Before installing PHP, i’m going to make sure that the version of curl installed is compiled with SSL enabled. If you don’t need or care about SSL then you can safely skip this step.
sudo port install curl +ssl
You should note that regardless if you run the command above first or one of the ones below then MacPorts will download a whole bunch or ports that are required to install that port or one of its dependencies. Also these commands may take sometime, so give it a while or go make a cup a tea.
This one is fairly simple, well kind of…
sudo port install mysql5-server
Note: a lot of blogs recommend installing just the mysql5 port, but if you want the option to have MySQL start automatically at startup you’ll want to install the server. The mysql5-server port installs the mysql5 port anyway, so you can’t lose!
If you want to run MySQL at startup then run this command after the port finishes installing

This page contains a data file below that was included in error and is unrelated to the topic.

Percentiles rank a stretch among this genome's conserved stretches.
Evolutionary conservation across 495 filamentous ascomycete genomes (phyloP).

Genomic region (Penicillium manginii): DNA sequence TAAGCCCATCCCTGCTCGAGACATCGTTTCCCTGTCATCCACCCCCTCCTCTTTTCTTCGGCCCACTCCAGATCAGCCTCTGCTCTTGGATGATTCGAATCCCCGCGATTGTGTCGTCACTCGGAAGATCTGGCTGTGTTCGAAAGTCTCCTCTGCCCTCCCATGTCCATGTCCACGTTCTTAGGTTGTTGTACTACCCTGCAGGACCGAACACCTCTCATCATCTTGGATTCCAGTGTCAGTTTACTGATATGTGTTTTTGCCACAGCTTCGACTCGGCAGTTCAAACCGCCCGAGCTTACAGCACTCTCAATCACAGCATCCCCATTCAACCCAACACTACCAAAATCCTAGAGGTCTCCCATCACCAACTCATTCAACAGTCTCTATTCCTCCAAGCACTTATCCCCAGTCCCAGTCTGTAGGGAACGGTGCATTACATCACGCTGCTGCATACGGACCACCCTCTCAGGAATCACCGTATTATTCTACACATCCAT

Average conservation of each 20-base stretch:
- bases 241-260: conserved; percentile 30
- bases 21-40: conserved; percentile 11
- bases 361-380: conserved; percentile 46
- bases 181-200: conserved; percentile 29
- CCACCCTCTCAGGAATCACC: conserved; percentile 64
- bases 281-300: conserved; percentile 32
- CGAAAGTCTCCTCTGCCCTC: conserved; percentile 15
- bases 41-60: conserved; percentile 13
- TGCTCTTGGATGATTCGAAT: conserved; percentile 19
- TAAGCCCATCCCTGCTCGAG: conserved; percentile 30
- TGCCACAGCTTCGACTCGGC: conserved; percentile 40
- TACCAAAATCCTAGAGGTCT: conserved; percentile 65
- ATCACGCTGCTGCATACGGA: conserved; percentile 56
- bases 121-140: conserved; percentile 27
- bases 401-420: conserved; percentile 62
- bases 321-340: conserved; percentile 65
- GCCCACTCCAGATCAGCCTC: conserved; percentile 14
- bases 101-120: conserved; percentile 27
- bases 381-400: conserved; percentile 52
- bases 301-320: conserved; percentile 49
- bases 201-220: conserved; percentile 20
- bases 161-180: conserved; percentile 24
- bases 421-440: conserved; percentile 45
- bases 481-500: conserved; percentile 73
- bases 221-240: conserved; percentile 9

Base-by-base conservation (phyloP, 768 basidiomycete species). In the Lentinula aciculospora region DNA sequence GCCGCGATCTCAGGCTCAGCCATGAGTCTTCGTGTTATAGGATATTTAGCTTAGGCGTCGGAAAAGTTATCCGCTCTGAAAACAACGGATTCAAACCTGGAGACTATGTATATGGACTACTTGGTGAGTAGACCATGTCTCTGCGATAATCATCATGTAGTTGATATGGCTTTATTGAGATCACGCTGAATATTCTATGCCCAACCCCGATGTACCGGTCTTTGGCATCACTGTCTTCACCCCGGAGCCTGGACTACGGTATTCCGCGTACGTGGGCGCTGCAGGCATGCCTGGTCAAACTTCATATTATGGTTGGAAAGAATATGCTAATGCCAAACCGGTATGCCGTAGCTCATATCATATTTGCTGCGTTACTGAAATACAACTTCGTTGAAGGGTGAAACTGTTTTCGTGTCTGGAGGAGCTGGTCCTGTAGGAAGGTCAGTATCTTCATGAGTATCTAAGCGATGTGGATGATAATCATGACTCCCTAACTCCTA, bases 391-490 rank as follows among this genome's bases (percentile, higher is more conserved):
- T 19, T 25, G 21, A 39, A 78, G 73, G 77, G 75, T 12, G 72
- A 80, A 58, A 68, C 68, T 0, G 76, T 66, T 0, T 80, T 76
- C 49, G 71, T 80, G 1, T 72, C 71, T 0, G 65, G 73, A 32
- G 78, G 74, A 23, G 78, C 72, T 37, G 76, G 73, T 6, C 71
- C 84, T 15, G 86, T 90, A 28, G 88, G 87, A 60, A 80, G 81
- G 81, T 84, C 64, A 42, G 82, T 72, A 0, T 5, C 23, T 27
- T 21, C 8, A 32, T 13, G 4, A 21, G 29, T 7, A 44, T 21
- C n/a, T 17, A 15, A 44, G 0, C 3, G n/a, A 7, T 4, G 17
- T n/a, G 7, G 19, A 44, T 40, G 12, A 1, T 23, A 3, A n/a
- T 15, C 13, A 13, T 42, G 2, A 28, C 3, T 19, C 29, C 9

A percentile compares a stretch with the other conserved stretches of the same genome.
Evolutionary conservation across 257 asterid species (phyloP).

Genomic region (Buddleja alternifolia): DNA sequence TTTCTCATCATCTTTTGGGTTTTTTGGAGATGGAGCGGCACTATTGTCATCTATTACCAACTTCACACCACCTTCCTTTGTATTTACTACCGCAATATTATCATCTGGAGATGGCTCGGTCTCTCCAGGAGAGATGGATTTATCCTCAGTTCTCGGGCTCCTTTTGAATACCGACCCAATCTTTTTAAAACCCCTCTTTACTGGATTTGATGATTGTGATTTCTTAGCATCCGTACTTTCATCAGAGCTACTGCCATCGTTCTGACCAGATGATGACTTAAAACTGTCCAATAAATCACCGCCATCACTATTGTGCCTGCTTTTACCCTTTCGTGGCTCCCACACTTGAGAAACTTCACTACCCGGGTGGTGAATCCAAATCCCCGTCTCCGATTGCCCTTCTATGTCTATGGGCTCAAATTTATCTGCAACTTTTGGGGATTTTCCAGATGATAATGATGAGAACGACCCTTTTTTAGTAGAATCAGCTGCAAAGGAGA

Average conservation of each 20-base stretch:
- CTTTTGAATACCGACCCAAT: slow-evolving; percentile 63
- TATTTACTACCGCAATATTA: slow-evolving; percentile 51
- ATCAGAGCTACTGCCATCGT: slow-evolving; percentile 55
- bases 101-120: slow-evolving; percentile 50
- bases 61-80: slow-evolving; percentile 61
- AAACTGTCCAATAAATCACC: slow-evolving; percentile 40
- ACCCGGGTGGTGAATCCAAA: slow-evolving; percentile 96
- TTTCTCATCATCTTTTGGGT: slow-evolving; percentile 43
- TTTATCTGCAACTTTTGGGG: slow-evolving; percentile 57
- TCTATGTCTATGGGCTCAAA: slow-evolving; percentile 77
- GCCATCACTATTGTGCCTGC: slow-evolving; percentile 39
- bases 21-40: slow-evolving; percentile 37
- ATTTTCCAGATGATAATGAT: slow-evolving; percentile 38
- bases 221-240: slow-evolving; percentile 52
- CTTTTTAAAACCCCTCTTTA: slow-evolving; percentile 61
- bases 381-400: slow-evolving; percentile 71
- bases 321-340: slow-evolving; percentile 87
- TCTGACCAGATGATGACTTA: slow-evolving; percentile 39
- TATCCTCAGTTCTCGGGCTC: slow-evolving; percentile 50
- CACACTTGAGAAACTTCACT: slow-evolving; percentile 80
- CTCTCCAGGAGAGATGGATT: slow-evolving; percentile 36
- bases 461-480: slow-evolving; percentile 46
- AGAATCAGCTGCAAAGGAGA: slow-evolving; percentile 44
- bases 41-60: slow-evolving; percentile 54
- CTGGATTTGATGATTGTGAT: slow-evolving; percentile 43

sudo port load mysql5-server
Finally to make sure that the database if fully setup you must run this command (before starting up any mysql process!)
sudo -u _mysql mysql_install_db5
And make sure you pay attention to its instructions! Personally I didn’t do anything here as this is a development setup for me, so I prefer to keep my settings loose. Although if you want MySQL commands in your terminals path (like port) then run these commands and start a new terminal:
cd ~ echo 'export PATH=/opt/local/lib/mysql5/bin:$PATH' >> .profile
Create /opt/local/etc/mysql5/my.cnf, add the following to it and save
[mysqld_safe] socket = /tmp/mysql.sock
Also to remain compatible with other programs that may have been coded to look for the socket file in its original location then add this symbolic link: